"THE AMERICAN WAY OF WAR: Guided Missiles, Misguided Men, and a Republic in Peril," by Eugene Jarecki, Free Press, 336 pages, $26

I am not sure Eugene Jarecki's book, "The American Way of War," was the best book to read during a very contentious election.

Then again, maybe it was the prefect book to read.

Jarecki's even-handed description of military history and how different presidents, from both parties, have helped transform America from its isolationist beginnings to a military superpower willing to actually wage a pre-emptive war (in Iraq). He admits that even the framers of the Constitution were at odds with each other, and sometimes themselves, about how involved the United States should be in foreign affairs.

But one thing they agreed on was that the executive branch, which was responsible to wage war, should not be the same branch to decide when the country needed to go to war.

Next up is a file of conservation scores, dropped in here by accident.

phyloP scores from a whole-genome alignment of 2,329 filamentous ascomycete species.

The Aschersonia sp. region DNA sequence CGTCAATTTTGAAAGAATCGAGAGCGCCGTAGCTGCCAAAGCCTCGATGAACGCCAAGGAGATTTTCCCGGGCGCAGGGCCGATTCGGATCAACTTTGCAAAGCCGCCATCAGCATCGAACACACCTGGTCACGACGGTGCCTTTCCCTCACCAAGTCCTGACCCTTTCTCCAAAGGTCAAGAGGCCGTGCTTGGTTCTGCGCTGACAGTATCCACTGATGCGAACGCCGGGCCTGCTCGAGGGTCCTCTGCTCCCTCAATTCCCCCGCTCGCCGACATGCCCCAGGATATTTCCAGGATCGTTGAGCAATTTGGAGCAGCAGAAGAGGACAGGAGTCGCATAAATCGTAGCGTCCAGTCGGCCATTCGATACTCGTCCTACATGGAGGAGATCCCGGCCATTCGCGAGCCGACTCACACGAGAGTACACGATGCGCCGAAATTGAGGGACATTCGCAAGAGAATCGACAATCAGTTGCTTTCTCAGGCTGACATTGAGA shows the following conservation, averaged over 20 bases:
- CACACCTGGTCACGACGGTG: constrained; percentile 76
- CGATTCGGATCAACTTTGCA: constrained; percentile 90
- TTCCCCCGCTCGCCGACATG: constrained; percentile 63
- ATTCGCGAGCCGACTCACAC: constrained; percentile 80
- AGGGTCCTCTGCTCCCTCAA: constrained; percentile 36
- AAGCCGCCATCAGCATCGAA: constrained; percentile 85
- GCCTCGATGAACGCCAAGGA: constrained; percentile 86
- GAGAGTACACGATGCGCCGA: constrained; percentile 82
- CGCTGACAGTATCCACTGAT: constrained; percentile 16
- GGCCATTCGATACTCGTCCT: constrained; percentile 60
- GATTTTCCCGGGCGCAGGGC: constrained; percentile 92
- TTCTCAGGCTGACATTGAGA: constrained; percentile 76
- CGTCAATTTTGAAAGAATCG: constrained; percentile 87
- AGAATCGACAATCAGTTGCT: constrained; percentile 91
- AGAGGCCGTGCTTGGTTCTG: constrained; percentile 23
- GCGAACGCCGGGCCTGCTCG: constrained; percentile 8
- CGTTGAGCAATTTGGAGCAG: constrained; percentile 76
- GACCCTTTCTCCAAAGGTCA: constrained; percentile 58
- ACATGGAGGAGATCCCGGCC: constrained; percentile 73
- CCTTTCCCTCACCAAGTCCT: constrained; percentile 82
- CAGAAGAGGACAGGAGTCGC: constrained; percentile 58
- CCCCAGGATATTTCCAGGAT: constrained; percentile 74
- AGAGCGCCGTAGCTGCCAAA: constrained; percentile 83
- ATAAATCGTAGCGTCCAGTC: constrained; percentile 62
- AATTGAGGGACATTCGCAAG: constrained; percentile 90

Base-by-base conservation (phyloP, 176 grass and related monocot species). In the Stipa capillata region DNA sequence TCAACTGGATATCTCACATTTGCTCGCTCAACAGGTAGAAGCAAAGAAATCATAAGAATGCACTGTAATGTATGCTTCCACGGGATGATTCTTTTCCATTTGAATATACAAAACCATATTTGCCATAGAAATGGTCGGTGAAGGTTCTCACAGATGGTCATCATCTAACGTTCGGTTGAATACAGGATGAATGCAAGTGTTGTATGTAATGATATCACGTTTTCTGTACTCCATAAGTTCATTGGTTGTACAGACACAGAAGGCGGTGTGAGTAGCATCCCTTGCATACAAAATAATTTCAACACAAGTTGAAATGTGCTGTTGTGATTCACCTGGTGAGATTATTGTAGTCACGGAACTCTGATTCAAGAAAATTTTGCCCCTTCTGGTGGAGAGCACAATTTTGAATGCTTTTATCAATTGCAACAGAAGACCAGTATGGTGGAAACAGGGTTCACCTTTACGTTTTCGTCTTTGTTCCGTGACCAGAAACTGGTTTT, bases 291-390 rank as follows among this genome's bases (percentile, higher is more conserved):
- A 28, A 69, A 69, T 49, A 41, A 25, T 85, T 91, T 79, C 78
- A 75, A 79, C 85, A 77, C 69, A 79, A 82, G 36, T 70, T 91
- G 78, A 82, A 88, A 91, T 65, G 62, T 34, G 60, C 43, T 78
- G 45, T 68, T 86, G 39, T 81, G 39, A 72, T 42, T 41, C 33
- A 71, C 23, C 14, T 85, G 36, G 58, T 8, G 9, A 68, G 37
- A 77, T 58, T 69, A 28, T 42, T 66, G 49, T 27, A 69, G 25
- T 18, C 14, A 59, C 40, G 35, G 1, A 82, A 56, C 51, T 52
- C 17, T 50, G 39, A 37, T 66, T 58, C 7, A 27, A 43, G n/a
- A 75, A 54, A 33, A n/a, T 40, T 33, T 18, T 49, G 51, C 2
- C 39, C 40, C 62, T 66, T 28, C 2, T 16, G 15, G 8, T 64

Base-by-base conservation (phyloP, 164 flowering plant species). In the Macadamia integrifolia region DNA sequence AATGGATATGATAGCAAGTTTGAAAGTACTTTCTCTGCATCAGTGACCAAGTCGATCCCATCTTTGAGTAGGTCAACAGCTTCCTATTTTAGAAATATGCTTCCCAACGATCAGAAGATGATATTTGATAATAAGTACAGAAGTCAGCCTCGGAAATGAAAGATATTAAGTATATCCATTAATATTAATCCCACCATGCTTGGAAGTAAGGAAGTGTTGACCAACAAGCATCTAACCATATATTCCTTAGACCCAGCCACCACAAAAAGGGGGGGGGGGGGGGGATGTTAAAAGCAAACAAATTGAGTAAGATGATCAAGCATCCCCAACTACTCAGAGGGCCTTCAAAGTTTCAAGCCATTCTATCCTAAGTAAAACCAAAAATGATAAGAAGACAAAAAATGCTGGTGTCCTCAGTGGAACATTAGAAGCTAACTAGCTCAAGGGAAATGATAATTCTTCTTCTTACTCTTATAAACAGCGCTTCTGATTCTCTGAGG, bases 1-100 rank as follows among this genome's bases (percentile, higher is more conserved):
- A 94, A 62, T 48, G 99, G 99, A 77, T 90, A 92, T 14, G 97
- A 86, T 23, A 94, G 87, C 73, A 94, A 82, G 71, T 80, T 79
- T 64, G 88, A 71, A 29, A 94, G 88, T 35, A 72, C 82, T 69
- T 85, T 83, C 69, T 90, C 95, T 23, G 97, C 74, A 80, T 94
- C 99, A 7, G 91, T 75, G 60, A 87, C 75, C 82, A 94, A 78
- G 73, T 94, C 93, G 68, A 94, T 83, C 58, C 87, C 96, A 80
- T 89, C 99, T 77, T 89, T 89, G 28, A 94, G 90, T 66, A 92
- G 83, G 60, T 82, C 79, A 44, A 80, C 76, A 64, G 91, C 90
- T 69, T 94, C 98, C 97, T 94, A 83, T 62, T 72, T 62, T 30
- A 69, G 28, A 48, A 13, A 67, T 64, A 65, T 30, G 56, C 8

Though very technical, Jarecki writes an interesting narrative of how, starting with Franklin Delano Roosevelt, the country's executive branch has grabbed more and more power and authority, even circumventing the legislative branch.

He shows the sad results of some of these executive decisions and how even when abuses or scandals are reported, the public never really gains much insight into the real problems. And sadly, he reveals how stirring up fear in the general population — real or imagined — allows those in power to suspend or ignore laws, treaties and even our much revered Constitution.

Reading the book was extremely informative and very compelling, especially the section on Dwight D. Eisenhower. It did, however, leave me with a little sad that even though our leaders know our history and understand our past mistakes, they will distort facts, tell lies, even break laws if they believe it serves their purposes.


E-mail: adonaldson@desnews.com